- Republicans are angry, but Trump voters are angrier. Only 1% said that they were content with the federal government. 75% said that life had been better for people like them 50 years ago.
- Despite this anger at the government, they have more favorable opinions of individual government programs than other Republicans. They are more likely to want to increase spending and raise taxes on the rich. They are the most opposed to free trade. They are not particularly economically conservative, though they are more conservative than Democrats.
- They are socially conservative, but less so than many other Republicans. They are fairly evenly split on abortion, for instance. Trump voters are probably more socially conservative than the establishment Republicans who backed Bush or Rubio, but less so than those who backed Cruz. Certainly this is not an area where Trump supporters stand out and, unsurprisingly, Trump voters are mostly not inspired by these kinds of social issues.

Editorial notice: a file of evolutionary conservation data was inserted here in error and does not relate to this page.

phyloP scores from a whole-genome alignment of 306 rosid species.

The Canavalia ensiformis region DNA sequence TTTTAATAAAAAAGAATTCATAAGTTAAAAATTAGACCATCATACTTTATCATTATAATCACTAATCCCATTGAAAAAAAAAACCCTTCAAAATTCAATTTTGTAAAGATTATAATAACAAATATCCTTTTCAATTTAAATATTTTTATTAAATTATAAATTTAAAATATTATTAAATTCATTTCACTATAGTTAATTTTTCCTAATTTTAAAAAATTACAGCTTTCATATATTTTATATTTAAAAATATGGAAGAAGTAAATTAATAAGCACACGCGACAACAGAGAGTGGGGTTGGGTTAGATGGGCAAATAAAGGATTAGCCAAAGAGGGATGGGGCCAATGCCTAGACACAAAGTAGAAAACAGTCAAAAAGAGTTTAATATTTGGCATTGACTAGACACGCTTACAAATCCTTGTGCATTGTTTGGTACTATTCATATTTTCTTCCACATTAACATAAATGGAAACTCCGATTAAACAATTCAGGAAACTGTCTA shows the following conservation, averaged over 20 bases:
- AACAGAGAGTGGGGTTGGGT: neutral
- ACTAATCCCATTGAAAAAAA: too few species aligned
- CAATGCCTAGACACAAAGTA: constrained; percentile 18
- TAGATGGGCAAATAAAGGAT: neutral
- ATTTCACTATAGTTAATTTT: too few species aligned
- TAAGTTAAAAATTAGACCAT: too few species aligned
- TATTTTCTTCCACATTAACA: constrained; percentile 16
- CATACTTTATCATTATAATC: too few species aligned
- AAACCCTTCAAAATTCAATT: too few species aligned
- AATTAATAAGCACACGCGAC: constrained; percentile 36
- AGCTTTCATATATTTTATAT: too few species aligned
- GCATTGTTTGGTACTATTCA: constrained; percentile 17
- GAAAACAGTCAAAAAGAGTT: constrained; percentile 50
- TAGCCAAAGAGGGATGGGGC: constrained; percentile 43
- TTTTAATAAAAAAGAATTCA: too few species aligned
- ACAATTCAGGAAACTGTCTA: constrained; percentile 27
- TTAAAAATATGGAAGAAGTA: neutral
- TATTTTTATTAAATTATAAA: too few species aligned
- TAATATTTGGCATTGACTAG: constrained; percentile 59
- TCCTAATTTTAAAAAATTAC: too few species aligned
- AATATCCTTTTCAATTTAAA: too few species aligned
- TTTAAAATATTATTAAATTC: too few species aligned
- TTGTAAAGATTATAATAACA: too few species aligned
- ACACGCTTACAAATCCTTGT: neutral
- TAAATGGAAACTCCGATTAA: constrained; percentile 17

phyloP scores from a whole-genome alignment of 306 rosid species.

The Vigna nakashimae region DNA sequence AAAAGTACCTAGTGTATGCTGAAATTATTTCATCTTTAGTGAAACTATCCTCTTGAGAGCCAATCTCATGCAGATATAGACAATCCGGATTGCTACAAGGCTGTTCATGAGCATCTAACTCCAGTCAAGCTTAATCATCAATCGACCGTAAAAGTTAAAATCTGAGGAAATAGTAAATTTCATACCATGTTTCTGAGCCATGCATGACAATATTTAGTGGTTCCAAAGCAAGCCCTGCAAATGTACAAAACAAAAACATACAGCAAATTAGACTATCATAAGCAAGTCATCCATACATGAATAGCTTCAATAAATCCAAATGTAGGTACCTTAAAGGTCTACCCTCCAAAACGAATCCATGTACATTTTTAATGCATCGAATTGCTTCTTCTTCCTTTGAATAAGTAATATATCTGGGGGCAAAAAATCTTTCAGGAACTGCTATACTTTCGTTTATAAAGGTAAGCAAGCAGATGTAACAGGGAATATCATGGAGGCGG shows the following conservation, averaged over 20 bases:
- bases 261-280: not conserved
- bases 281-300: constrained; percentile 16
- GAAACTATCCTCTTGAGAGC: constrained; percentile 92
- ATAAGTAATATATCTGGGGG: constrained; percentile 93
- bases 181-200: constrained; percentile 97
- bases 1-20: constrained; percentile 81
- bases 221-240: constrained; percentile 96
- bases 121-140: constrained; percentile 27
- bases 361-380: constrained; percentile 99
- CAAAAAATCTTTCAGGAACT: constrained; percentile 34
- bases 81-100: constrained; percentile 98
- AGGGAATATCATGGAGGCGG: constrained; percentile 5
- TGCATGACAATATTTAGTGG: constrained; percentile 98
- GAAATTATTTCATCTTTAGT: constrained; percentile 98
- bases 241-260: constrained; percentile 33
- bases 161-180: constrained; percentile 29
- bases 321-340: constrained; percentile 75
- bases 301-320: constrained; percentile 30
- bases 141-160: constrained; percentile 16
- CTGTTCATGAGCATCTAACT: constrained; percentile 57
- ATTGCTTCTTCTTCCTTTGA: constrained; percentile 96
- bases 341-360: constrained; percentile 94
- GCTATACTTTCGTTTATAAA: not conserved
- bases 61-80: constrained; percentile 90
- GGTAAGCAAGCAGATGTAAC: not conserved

- Trump voters are the most opposed to American engagement with the rest of the world with the sole exception of using military force. They are, if anything, more militaristic than anyone else while also being the most hostile to trade, to foreign aid, and even to NATO. I called it “nationalism that believes we live in a zero-sum world”. It somewhat closely matches what Walter Russell Mead called Jacksonian foreign policy.